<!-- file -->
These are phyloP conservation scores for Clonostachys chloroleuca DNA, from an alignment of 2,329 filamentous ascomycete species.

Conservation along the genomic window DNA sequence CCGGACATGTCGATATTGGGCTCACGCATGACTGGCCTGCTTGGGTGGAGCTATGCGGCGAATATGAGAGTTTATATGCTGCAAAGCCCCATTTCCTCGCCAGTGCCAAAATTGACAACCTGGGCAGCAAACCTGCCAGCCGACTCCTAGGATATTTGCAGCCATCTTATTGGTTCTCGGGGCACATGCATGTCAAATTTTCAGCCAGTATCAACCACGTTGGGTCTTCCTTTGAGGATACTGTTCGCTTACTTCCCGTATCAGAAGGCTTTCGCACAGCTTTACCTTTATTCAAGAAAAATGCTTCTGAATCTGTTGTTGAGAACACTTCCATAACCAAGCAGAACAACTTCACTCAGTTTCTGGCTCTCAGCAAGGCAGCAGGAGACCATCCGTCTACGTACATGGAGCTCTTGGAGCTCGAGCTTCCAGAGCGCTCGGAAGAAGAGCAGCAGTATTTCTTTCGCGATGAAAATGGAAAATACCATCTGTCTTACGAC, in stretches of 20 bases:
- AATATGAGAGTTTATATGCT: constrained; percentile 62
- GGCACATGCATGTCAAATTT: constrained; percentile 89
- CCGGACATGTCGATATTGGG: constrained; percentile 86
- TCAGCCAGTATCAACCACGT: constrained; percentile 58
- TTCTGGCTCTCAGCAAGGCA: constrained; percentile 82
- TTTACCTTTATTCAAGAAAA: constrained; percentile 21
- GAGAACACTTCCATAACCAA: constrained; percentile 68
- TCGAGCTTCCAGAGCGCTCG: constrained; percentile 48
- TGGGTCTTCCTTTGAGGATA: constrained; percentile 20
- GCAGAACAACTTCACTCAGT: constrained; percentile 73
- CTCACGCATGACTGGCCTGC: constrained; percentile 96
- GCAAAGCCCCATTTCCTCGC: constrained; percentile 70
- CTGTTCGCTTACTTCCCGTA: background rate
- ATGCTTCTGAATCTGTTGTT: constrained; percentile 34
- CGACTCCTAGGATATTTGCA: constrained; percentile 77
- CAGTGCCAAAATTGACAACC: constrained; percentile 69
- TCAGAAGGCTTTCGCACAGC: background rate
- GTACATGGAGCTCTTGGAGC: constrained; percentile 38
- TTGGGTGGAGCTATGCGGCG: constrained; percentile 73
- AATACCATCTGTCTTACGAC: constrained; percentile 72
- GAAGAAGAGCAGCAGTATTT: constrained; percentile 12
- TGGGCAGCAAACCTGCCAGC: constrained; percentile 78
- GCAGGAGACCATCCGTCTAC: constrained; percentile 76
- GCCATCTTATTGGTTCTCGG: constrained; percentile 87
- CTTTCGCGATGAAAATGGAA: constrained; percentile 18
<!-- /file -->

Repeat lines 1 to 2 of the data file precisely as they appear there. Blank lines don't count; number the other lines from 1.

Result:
These are phyloP conservation scores for Clonostachys chloroleuca DNA, from an alignment of 2,329 filamentous ascomycete species.

Conservation along the genomic window DNA sequence CCGGACATGTCGATATTGGGCTCACGCATGACTGGCCTGCTTGGGTGGAGCTATGCGGCGAATATGAGAGTTTATATGCTGCAAAGCCCCATTTCCTCGCCAGTGCCAAAATTGACAACCTGGGCAGCAAACCTGCCAGCCGACTCCTAGGATATTTGCAGCCATCTTATTGGTTCTCGGGGCACATGCATGTCAAATTTTCAGCCAGTATCAACCACGTTGGGTCTTCCTTTGAGGATACTGTTCGCTTACTTCCCGTATCAGAAGGCTTTCGCACAGCTTTACCTTTATTCAAGAAAAATGCTTCTGAATCTGTTGTTGAGAACACTTCCATAACCAAGCAGAACAACTTCACTCAGTTTCTGGCTCTCAGCAAGGCAGCAGGAGACCATCCGTCTACGTACATGGAGCTCTTGGAGCTCGAGCTTCCAGAGCGCTCGGAAGAAGAGCAGCAGTATTTCTTTCGCGATGAAAATGGAAAATACCATCTGTCTTACGAC, in stretches of 20 bases: